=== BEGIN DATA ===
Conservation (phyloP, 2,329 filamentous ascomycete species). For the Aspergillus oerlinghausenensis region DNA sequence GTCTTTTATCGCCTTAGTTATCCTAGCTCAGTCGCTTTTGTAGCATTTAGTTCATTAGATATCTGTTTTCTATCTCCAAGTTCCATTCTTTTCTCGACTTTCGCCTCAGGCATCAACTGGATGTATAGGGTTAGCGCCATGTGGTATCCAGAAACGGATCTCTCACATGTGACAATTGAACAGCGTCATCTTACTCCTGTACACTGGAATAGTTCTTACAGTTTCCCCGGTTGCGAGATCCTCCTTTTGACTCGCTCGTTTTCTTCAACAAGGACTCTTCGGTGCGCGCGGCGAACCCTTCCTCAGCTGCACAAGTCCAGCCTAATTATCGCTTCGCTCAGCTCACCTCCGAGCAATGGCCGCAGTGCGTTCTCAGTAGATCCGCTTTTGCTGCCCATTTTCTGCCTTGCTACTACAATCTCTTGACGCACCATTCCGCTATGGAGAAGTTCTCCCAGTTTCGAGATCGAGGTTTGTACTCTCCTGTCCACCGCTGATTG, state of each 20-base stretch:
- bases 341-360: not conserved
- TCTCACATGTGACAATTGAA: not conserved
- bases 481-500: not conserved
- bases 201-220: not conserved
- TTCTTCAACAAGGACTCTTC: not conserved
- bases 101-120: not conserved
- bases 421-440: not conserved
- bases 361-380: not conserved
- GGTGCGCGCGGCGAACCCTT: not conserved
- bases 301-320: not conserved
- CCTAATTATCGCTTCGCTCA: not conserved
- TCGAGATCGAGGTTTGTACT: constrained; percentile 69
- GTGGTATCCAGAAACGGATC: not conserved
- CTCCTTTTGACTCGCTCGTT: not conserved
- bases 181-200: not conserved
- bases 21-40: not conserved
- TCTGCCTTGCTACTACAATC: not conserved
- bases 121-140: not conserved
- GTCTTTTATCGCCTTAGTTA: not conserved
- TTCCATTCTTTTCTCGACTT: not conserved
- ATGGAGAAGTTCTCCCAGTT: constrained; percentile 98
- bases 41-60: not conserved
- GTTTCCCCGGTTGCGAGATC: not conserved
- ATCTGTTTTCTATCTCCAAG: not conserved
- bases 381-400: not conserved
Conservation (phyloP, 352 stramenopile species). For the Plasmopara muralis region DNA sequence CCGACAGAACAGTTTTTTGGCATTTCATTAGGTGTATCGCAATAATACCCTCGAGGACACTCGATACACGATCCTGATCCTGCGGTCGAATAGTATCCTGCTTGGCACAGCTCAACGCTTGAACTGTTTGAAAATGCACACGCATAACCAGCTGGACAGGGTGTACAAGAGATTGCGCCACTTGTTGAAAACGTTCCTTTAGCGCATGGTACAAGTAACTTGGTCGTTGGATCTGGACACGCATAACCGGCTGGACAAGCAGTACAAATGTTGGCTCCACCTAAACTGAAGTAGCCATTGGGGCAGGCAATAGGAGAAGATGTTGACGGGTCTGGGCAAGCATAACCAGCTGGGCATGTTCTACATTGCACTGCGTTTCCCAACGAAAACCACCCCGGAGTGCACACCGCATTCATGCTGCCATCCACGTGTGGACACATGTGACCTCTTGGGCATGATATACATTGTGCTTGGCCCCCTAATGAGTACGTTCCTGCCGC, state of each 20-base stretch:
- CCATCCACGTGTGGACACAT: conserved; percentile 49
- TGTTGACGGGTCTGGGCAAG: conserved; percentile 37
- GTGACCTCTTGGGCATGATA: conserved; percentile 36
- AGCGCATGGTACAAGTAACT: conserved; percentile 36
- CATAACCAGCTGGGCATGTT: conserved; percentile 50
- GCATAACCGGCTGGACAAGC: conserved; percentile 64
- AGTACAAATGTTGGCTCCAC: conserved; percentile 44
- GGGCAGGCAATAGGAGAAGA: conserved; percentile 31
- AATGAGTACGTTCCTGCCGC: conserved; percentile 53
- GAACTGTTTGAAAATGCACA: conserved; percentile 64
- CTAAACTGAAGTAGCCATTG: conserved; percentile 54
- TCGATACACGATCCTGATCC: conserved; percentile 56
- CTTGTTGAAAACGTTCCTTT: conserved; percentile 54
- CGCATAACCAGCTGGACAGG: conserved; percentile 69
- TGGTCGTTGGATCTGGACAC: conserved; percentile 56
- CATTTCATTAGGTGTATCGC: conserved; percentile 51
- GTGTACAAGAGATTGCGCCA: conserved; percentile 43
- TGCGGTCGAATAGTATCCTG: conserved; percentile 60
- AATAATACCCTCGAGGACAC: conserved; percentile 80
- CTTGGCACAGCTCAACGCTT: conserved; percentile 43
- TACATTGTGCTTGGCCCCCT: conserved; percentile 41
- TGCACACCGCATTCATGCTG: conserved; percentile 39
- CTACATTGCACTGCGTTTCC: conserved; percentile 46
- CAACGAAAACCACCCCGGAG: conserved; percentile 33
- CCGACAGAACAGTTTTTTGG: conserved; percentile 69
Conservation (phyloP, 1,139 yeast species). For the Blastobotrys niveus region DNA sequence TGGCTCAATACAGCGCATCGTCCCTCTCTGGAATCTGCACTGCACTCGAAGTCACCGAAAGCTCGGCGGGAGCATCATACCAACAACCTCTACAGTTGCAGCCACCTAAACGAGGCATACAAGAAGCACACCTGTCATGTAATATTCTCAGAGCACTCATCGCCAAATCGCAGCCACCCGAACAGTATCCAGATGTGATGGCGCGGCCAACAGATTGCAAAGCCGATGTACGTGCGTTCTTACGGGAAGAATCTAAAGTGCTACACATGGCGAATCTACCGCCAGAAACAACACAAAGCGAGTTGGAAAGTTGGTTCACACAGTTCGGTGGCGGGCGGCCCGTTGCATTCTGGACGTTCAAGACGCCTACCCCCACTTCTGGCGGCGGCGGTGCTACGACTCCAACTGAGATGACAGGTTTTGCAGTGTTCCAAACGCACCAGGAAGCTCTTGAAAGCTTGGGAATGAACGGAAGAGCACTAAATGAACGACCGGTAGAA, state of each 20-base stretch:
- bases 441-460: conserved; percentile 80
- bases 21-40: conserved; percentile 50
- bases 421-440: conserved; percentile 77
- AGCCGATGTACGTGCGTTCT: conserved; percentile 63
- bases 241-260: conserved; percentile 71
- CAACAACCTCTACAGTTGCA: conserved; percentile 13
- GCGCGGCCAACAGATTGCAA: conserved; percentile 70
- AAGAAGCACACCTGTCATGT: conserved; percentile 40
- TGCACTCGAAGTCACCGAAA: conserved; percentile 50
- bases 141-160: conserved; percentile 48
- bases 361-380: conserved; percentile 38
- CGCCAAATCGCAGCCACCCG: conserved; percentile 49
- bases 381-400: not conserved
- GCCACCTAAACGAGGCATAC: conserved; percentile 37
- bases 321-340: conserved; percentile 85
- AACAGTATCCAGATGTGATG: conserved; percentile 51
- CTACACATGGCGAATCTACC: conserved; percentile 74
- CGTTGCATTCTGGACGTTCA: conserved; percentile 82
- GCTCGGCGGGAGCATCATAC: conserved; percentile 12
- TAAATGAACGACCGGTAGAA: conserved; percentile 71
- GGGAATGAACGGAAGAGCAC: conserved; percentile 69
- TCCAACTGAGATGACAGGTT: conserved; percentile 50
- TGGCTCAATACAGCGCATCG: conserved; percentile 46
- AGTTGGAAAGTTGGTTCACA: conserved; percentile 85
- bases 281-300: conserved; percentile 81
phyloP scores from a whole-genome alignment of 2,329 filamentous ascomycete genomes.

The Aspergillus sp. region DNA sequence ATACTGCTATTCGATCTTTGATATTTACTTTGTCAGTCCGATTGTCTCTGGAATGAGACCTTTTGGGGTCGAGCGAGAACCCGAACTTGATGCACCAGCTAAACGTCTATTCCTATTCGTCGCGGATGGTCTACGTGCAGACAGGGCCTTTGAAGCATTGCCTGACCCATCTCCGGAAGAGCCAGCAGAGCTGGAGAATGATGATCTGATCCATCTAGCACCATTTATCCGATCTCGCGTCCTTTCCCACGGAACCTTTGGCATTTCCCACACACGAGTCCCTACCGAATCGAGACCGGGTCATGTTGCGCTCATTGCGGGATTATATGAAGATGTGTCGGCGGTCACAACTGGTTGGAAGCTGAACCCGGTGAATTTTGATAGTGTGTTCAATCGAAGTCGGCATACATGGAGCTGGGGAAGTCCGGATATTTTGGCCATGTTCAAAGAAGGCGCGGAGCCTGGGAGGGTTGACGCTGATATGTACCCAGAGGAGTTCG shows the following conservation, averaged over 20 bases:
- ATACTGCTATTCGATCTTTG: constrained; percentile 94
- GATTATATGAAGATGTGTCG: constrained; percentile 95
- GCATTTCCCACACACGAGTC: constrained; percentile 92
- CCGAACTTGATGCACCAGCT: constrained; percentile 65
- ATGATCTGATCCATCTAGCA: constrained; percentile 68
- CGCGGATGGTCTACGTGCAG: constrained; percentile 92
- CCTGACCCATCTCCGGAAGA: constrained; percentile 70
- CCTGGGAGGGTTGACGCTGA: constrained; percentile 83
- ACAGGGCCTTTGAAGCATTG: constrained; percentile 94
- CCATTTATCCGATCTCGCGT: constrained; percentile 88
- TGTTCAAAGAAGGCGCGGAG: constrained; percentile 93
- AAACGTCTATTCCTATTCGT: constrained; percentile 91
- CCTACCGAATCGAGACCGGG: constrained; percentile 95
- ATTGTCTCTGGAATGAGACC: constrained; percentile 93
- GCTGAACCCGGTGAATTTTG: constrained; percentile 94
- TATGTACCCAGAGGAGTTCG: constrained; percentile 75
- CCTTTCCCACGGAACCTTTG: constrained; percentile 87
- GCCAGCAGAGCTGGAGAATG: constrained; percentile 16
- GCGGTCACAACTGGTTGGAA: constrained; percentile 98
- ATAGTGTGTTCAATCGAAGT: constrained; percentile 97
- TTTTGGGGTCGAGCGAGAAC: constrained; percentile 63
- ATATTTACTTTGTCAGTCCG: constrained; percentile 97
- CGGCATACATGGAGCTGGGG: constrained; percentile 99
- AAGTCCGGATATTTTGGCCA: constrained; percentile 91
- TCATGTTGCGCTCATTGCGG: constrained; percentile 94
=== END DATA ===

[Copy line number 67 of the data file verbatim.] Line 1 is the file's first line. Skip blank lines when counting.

- GCCACCTAAACGAGGCATAC: conserved; percentile 37